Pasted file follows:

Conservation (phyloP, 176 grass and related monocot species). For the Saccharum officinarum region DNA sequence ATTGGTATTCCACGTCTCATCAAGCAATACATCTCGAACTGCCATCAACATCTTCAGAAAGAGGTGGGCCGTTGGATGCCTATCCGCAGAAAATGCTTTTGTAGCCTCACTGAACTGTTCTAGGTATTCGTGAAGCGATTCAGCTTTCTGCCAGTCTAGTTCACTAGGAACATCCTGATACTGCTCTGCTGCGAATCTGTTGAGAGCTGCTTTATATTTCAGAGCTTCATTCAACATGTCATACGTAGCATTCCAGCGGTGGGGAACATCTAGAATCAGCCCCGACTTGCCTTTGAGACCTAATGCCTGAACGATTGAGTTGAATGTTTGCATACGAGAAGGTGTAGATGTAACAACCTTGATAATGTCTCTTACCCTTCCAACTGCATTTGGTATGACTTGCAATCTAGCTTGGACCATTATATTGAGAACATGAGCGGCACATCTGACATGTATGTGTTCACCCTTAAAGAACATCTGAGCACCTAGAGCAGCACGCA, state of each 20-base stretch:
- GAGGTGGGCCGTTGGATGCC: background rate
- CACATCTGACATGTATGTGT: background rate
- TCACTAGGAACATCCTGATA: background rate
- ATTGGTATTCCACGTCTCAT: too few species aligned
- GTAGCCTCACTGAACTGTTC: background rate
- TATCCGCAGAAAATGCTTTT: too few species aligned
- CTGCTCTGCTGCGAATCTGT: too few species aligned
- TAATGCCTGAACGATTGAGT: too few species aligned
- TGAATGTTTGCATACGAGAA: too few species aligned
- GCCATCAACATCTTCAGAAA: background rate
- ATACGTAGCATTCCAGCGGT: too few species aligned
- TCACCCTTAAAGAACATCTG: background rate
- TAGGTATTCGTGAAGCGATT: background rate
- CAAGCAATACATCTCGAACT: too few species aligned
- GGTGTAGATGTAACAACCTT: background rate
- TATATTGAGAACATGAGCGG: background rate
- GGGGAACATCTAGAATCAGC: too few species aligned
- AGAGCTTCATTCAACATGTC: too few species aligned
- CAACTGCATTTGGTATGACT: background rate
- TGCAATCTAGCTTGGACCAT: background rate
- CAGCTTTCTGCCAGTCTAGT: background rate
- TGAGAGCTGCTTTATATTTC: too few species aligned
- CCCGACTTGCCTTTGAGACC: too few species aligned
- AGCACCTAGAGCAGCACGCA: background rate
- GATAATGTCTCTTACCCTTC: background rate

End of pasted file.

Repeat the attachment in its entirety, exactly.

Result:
Conservation (phyloP, 176 grass and related monocot species). For the Saccharum officinarum region DNA sequence ATTGGTATTCCACGTCTCATCAAGCAATACATCTCGAACTGCCATCAACATCTTCAGAAAGAGGTGGGCCGTTGGATGCCTATCCGCAGAAAATGCTTTTGTAGCCTCACTGAACTGTTCTAGGTATTCGTGAAGCGATTCAGCTTTCTGCCAGTCTAGTTCACTAGGAACATCCTGATACTGCTCTGCTGCGAATCTGTTGAGAGCTGCTTTATATTTCAGAGCTTCATTCAACATGTCATACGTAGCATTCCAGCGGTGGGGAACATCTAGAATCAGCCCCGACTTGCCTTTGAGACCTAATGCCTGAACGATTGAGTTGAATGTTTGCATACGAGAAGGTGTAGATGTAACAACCTTGATAATGTCTCTTACCCTTCCAACTGCATTTGGTATGACTTGCAATCTAGCTTGGACCATTATATTGAGAACATGAGCGGCACATCTGACATGTATGTGTTCACCCTTAAAGAACATCTGAGCACCTAGAGCAGCACGCA, state of each 20-base stretch:
- GAGGTGGGCCGTTGGATGCC: background rate
- CACATCTGACATGTATGTGT: background rate
- TCACTAGGAACATCCTGATA: background rate
- ATTGGTATTCCACGTCTCAT: too few species aligned
- GTAGCCTCACTGAACTGTTC: background rate
- TATCCGCAGAAAATGCTTTT: too few species aligned
- CTGCTCTGCTGCGAATCTGT: too few species aligned
- TAATGCCTGAACGATTGAGT: too few species aligned
- TGAATGTTTGCATACGAGAA: too few species aligned
- GCCATCAACATCTTCAGAAA: background rate
- ATACGTAGCATTCCAGCGGT: too few species aligned
- TCACCCTTAAAGAACATCTG: background rate
- TAGGTATTCGTGAAGCGATT: background rate
- CAAGCAATACATCTCGAACT: too few species aligned
- GGTGTAGATGTAACAACCTT: background rate
- TATATTGAGAACATGAGCGG: background rate
- GGGGAACATCTAGAATCAGC: too few species aligned
- AGAGCTTCATTCAACATGTC: too few species aligned
- CAACTGCATTTGGTATGACT: background rate
- TGCAATCTAGCTTGGACCAT: background rate
- CAGCTTTCTGCCAGTCTAGT: background rate
- TGAGAGCTGCTTTATATTTC: too few species aligned
- CCCGACTTGCCTTTGAGACC: too few species aligned
- AGCACCTAGAGCAGCACGCA: background rate
- GATAATGTCTCTTACCCTTC: background rate